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When Will Washington End the Forever War?

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By now, Americans born after the 9/11 attacks may already be deploying overseas to avenge them. The Authorization for Use of Military Force—which passed just three days after the attacks, with only one dissenting vote and was followed by an expanded AUMF the following year—has been used to justify military actions in at least 20 countries from the Sahel to the Pacific Rim. The combined death toll from just Afghanistan, Iraq, and Pakistan is estimated at half a million people. Presidents as different in ideology and temperament as George W. Bush, Barack Obama, and Donald Trump have expanded what has been called the Forever War—and their own executive powers to wage it—even as all three initially ran on some version of a more humble foreign policy.

Still, when I asked Bernie Sanders whether he would hope and expect Congress to rein in his ability to make war should he win the presidency, he didn’t hesitate. “Absolutely. Absolutely. Look, the Constitution is clear…. Congress has for a very long time abdicated that responsibility,” he said. “If I’m president, I will certainly be an advocate of that process.”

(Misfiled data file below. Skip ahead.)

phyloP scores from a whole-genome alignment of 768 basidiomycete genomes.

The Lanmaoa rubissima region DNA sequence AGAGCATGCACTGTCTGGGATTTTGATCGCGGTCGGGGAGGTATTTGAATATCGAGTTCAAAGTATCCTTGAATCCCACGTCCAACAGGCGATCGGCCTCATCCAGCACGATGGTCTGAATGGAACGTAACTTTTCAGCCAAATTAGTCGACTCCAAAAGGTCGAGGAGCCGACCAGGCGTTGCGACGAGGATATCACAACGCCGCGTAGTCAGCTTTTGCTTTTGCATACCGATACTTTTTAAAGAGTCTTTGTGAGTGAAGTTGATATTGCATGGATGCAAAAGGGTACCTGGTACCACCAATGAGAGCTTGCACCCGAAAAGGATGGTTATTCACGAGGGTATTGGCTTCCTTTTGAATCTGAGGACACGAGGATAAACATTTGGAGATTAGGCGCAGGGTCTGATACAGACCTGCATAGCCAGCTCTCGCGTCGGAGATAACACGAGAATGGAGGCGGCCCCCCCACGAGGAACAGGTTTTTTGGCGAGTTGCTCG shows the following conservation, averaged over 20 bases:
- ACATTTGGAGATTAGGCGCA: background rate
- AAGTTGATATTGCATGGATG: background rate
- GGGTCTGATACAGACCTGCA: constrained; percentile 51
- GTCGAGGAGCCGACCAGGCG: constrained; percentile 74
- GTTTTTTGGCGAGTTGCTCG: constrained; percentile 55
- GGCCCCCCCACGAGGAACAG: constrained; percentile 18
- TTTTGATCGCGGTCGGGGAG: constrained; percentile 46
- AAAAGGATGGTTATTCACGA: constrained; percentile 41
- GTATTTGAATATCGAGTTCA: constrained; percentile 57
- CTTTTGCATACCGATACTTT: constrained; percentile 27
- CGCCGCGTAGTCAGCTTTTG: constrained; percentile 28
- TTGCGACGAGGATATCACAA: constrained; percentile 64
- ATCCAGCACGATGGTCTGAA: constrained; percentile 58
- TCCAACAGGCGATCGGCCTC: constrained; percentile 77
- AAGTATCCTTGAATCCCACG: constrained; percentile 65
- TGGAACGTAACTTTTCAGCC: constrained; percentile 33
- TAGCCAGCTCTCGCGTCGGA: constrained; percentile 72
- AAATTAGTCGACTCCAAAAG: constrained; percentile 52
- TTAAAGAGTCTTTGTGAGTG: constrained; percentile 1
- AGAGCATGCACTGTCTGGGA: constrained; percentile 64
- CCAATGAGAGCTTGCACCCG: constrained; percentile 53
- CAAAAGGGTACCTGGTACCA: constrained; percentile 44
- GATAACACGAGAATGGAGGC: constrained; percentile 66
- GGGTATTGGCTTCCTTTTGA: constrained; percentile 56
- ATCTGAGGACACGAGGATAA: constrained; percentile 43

Left-wing intellectuals and anti-war activists have long called for the United States to end its permanent war footing across the Muslim world and to reconsider its close alliances with illiberal governments, like those of Saudi Arabia and Israel. But such views are much rarer in Washington, where lawmakers like Sanders are only beginning to meaningfully challenge the status quo. Somewhere between these two perspectives—that of the progressive policy-maker and that of the radical critic—a new vision for America’s role in the world is being shaped. I went to Capitol Hill to explore why non-interventionists eager to realize this vision have homed in on one particular war.

Yemen, which borders Saudi Arabia but has roughly one-twentieth its per capita GDP, is currently suffering through what the United Nations, Sanders, and others I spoke with described as the worst humanitarian disaster in the world. The United States has been fighting Al Qaeda in Yemen since 9/11, using the AUMF as its justification and drone strikes against terrorism suspects as its main tactic. But in 2015, a Shiite militant group called the Houthis overthrew Yemen’s Saudi-aligned president, an ally in the US war on terrorism. In response, Saudi Arabia launched a military campaign that has since killed tens of thousands of civilians through bombings, cholera, and famine.

The Obama administration supported this campaign from the start, arming the Saudis and providing targeting information and refueling for Saudi jets, in what many in Washington see as a tacit trade-off for Obama’s 2015 nuclear deal with Iran. The Saudis see the Houthis as proxies for Iran, their main rival in the region.

“In hindsight, no, it was not the correct position,” said Ben Rhodes, one of Obama’s closest foreign-policy advisers. “But it was not without logic. The Saudis were hell-bent on doing something in Yemen…. And they also saw it as part of a broader Iranian ascent in the region. And frankly, we didn’t share that analysis. We did not see the Iranians as directing the Houthis.”

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